Even when you have great co-workers and an agreeable boss, at some point, it will be necessary to have a difficult conversation with someone in your office. You may find yourself preparing for a confrontation for a number of different reasons—from following up about a comment that rubbed you the wrong way to asking for a raise because of all the extra responsibility you’ve recently taken on.
Unfortunately, tricky conversations are just that: tricky. To make sure you come away from the discussion with the results you want, I’ve found that it’s best to spend some focused time preparing. This helps me think through different scenarios and get clear about exactly what I want to say, no matter how the situation progresses—especially when I think the conversation could get emotional , like when I have to give a performance review or when I want to discuss something that upset me with my manager.
Here’s the foolproof, five-step process I use to prepare:
Step 1: Clarify What You Want to Get Out of the Conversation
The most important thing to do when preparing for a difficult conversation is to make sure you can articulate your desired outcome. If you aren’t clear on that, it’ll be much easier for the conversation to go off the rails.
Your ideal outcome should be fairly specific and include an actionable result. For example, if someone
made a comment that offended you
, your ideal outcome may be to have him or her agree to stop using that type of language.
Step 2: Plan it Out
Once you know where you want your conversation to end up, take some time to plan out how you’re going to get there. All of the things you’ve learned about sharing feelings ring true here: Use “I” statements (“I feel frustrated when I’m left out of project meetings”), include specific examples to highlight the issue, and clearly differentiate between opinions and facts (“This process seems inefficient” vs. “This process is inefficient”).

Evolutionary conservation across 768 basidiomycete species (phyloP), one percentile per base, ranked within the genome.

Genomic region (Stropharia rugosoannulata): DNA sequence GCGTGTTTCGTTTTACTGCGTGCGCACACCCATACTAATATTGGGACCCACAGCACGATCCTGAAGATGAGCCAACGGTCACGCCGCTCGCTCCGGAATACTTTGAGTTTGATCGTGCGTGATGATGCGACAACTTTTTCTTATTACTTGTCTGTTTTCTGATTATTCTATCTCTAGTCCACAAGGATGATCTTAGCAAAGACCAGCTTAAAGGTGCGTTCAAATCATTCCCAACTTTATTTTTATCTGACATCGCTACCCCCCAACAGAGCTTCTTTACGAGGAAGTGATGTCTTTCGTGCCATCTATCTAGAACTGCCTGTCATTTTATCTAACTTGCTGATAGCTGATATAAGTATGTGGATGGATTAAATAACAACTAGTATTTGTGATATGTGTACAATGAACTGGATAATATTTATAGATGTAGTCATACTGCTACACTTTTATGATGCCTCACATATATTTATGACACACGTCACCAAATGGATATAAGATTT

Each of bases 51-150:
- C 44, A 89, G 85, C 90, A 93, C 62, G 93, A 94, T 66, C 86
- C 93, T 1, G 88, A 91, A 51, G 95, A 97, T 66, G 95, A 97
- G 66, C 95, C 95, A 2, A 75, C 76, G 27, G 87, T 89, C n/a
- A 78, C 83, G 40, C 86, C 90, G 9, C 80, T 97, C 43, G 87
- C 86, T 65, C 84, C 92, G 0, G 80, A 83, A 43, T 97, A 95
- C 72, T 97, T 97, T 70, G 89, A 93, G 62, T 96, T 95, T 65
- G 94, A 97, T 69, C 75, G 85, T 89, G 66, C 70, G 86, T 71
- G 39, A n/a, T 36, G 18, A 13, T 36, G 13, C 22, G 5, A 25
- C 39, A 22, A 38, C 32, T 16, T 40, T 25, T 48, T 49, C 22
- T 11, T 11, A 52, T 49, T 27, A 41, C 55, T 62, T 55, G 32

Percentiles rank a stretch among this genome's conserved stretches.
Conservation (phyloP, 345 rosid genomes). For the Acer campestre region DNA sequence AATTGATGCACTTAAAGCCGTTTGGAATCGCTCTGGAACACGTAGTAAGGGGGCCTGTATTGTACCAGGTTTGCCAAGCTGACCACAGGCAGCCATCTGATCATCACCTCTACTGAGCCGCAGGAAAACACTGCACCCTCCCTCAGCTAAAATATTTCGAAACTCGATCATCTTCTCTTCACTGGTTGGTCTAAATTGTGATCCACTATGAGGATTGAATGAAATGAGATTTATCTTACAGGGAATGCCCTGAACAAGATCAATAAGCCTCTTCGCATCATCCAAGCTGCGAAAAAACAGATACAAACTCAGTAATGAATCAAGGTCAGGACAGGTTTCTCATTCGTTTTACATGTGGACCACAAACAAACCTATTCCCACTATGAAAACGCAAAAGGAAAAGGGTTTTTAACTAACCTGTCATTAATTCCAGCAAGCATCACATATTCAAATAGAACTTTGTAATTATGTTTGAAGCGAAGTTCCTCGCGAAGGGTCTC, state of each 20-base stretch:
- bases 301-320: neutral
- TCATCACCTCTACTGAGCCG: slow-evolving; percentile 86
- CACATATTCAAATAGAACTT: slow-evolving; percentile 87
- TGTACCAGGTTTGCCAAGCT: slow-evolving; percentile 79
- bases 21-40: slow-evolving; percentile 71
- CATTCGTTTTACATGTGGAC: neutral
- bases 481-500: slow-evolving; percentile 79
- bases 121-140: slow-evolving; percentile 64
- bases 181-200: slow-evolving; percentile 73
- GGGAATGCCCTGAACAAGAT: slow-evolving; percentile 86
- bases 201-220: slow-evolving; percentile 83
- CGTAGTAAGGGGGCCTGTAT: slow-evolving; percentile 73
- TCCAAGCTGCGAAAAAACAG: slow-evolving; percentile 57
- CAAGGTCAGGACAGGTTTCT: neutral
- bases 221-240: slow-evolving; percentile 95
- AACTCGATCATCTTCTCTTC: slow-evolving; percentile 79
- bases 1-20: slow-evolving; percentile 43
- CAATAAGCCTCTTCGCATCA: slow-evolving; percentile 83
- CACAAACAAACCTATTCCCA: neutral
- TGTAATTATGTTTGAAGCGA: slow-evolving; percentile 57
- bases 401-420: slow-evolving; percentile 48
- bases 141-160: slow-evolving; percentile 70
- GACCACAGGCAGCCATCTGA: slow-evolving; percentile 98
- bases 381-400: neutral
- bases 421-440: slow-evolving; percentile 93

You can use bullets or jot down a few notes—whatever works best for you. I often script it out, because I like to know exactly how I’m going to frame the conversation.
Step 3: Anticipate the Response
Next, spend a couple of minutes thinking through how you think the person might respond, so you can frame your own reaction.
For example, perhaps you feel like you’re getting left out of important decisions about one of your projects, and you want to ask your boss to include you. In response, your manager may ask, “How much capacity do you have to attend additional meetings ?” “What perspective will you bring to the decision-making process?” or “Why do you want to be looped in?”
Anticipating those questions can help you formulate articulate, sensible replies.
Step 4: Practice
practicing responses for interview questions
, you should practice saying your part of the conversation out loud at least once before you head into the discussion. This will help you iron out any kinks and make last-minute tweaks—anything from changing the way you want to frame the conversation to ridding your speech pattern of unwanted “ums.”
Step 5: Go for It
Now that you’ve prepared, it’s time to talk. I recommend setting up a meeting in a private place—like a conference room or office—so that neither of you feel rushed or self-conscious airing your feelings. And if you’re nervous at the beginning of the conversation, just say so! Your honesty will ease any tension that might be in the room and help get things started.
Stick to this preparation plan, and the next time you discuss a sticky situation with a co-worker or manager, you’ll be sure to come out on top.
Photo of conversation courtesy of Shutterstock .
TopicsTools & Skills , Syndication , Conflict , B-School Insider by Leslie Moser , Work Relationships , Communication
Leslie Moser attends Harvard Business School where she is pursuing her MBA. Before going back to school she worked at Teach For America where she tried to tackle educational inequity one email at a time. Leslie loves to travel, eat Thai food, and watch reruns of The West Wing.More from this Author